Everything was fine. Then the pandemic happened, and everything changed.
Michigan on screen
When the COVID-19 pandemic hit in March 2020, Siev came home, uncertain of what lay ahead for him in New York. And that's when he started filming, which his family was used to from him.
As things narratively began taking shape, Siev cut together a trailer for his film and launched a $30,000 online fundraising campaign.
That's when word got out about his movie, and the Sievs became targets. Individuals seen in the film — including armed protesters at a Black Lives Matter rally — became concerned about their and their town's portrayal in the film.
Social media threats poured in and community members threatened to boycott the restaurant, and members of Siev's family were followed by mysterious vehicles at night. Lives and livelihoods were at stake.
Siev's reaction was to keep filming, which leads to one of the film's most poignant moments, when Siev's mom explains to her son that he doesn't have to live in town and deal with fallout from the movie, but they do.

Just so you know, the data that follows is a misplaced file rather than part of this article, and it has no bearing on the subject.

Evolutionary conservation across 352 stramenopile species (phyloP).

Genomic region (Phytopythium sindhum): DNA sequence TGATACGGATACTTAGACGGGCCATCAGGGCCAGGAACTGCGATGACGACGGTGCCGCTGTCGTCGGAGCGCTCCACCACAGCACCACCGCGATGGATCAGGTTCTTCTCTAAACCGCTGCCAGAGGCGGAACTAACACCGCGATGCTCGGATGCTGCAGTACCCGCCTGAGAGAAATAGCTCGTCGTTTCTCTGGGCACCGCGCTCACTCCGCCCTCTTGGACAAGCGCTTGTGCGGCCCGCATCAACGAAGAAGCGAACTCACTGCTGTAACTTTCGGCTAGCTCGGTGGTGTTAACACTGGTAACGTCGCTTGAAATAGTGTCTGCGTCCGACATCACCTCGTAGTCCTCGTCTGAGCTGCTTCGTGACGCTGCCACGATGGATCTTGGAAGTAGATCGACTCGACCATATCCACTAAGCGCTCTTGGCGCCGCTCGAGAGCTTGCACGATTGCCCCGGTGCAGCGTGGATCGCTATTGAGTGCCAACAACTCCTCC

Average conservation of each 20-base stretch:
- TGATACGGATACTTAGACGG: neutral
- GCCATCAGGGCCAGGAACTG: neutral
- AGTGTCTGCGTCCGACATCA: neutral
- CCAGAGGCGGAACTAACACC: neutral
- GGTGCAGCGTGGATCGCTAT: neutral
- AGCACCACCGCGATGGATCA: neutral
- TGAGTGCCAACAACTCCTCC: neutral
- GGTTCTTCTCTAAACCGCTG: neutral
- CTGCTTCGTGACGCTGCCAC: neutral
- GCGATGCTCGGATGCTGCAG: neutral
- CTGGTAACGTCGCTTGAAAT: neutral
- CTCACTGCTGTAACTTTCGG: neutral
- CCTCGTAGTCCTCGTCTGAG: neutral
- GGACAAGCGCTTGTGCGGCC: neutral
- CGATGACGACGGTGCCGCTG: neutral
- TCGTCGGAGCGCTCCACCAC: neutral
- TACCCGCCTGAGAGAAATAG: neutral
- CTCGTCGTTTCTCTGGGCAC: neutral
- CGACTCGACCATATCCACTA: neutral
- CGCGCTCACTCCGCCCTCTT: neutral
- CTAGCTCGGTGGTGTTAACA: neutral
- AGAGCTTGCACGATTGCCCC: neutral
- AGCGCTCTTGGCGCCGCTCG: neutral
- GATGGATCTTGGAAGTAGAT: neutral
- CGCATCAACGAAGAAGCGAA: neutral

"For me personally, it never became a question of whether to carry on and continue making this film; I was going to do that anyway. But the question that did pose itself was, 'am I going to put this film out there,' " says Siev, who shot more than 350 hours of footage for the film. "I was never going to put the film out there for the world to see unless my family was all on board and trusted what I was doing."
That approval came and the temperature around the film, especially in Bad Axe, cooled down once it started being shown earlier this year. It's a loving, if conflicted, portrait of the town, warts and all, that is only strengthened by its unflinching nature.
After the film was picked up by IFC Films following its world premiere at March's South by Southwest festival, Siev showed it to backers and members of the community in May at the Bad Axe Theatre, the same theater where he grew up seeing movies and where the film is now showing.